The law required states to adhere to strict testing and accountability standards, including administering annual standardized tests, reporting scores of specific student subgroups and showing proof of student progress. Schools received regular ratings or evaluations in part based on how their students performed on these tests.
Federal law said states could only keep test scores of students with the most severe disabilities — 1 to 3 percent of each state's students — from counting toward school ratings, to force schools to pay attention to the progress students with special needs were making each year. Unless states could show cause for exempting a higher percentage, students left out of school ratings above those limits would count as automatic failures.
“You couldn’t have a disproportionate number of students identified for special education. I think it was that interpretation that has caused districts now not to provide services for kids,” said Cathy Davis, assistant reading director at TEA in the late 1980s through late '90s, and later an administrator at Round Rock ISD. “The accountability rating, the accreditation rating would suffer if you had too many special education kids.”
In 2003 and 2004, Texas far exceeded the federal limit, choosing not to count test scores of 9 percent of its students in its school ratings. That meant three-fourths of all Texas students in special education were not fully accounted for in federal evaluations of how schools were preparing students.
Students in that 9 percent were instead taking alternate standardized tests that did not count toward ratings. As a result, more than 400 school districts were able to report higher standardized test scores — and meet federal achievement standards — when they would not have otherwise.
Sandy Kress, one of the key creators of No Child Left Behind as Bush's senior adviser, called this approach to accountability the "ugly Texas two-step." He said he thought Texas districts were putting more students in special education to get them out of general education classes and to avoid testing them and counting them in school ratings.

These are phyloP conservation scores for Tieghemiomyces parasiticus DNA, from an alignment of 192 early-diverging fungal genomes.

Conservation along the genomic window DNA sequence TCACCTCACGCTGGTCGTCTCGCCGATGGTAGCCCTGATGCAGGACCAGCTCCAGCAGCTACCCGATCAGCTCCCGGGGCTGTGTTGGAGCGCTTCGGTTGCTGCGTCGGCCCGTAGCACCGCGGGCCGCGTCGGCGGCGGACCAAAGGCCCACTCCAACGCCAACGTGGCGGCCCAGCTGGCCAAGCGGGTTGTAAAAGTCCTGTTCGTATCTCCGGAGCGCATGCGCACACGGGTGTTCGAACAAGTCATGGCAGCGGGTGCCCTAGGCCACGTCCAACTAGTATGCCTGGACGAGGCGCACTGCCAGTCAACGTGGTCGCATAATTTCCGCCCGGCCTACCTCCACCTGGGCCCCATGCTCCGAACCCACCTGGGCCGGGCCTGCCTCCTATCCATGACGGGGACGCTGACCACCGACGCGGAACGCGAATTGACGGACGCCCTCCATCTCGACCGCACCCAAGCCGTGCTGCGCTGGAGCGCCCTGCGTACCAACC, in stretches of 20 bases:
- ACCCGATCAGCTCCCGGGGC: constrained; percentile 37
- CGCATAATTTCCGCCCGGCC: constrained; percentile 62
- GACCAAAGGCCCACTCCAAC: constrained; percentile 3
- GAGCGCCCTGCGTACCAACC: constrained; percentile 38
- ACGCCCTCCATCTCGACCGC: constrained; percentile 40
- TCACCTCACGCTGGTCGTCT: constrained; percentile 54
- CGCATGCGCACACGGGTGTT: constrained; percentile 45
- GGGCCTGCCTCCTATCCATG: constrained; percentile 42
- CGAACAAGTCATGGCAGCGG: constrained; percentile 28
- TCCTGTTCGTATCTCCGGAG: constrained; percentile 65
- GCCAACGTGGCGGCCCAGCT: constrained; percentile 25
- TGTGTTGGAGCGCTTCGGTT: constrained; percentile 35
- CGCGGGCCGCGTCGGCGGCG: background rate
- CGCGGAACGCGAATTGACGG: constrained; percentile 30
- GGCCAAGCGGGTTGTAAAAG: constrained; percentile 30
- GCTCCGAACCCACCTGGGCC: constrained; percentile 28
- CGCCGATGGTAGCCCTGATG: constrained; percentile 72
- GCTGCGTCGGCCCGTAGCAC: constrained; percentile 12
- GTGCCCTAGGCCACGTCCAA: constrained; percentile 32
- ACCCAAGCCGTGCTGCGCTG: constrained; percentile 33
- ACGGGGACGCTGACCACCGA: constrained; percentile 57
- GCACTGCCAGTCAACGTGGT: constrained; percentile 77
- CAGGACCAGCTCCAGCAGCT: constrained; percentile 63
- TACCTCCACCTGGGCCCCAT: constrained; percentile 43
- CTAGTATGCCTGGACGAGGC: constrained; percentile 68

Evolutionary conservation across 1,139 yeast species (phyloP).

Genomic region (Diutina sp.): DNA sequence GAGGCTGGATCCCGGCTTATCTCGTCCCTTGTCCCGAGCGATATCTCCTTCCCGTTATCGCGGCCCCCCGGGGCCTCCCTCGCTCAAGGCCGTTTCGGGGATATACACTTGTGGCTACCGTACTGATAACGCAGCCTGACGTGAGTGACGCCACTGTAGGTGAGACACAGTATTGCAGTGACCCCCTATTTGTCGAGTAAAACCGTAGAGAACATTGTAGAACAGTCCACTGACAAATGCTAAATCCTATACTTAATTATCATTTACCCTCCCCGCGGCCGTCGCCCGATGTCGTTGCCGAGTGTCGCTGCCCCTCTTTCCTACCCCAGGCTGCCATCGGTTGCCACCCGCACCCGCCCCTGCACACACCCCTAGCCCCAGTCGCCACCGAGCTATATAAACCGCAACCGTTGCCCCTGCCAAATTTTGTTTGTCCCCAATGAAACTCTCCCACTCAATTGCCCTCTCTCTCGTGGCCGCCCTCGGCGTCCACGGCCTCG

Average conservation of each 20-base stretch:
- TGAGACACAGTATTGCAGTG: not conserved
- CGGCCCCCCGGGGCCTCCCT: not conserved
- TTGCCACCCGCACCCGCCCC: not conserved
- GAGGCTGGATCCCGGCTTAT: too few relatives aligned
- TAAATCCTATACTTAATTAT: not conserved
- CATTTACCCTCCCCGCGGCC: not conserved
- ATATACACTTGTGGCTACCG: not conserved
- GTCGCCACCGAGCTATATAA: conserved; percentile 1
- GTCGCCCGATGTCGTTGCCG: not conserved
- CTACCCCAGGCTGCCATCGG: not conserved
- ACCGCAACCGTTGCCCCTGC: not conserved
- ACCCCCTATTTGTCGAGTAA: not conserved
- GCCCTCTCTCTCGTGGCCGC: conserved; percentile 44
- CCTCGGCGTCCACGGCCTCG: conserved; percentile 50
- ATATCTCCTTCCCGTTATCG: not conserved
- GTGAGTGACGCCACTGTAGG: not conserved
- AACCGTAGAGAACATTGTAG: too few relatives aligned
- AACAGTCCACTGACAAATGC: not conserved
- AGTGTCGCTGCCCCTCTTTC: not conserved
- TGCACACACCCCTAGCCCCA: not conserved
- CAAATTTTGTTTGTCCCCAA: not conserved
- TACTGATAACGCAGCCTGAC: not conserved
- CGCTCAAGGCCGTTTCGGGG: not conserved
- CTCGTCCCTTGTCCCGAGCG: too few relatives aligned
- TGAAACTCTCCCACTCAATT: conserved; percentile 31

He said evidence showed most students with disabilities could take the regular tests, often with accommodations such as extra time or separate testing rooms.
So the federal government cracked down. "It was not an absolute cap or a concrete cap, but it was pressure on Texas to reduce the percentage of kids exempted," Kress said.
U.S. Secretary of Education Margaret Spellings, who grew up in Houston, told reporters in 2005 that she was an "earth mother type of Republican" but that she would come down hard on Texas for defying federal law, even if that meant slashing federal funding for Texas schools.
"Nine percent is nearly half a million kids. No Child Left Behind does not mean 'No Fewer Than Half a Million Left Behind,'" she said.
"How TEA internalized that, I can't really speak to," said David Dunn, Spellings' former chief of staff who later headed the Texas Charter School Association.
Texas educators argue they weren't trying to game the system — they were protecting students with disabilities who should not have to be subject to the extreme pressure of a high-stakes test.
"Many of us as special educators are frustrated because if students that receive special education services could pass the test as it is, even with accommodations, they probably wouldn't need to be in special education," said Cyndi Short, special education director at Clear Creek ISD, who was at a district in San Antonio in the early 2000s.
Former Texas Education Agency Commissioner Shirley Neeley Richardson on April 28, 2005. Bob Daemmrich for The Texas Tribune
Tensions came to a head in the spring of 2005, when Spellings fined Texas $444,282 for failing to meet a federal deadline to tell schools how they scored in federal evaluations. The delay was caused by the dispute over Texas' process for counting students with disabilities.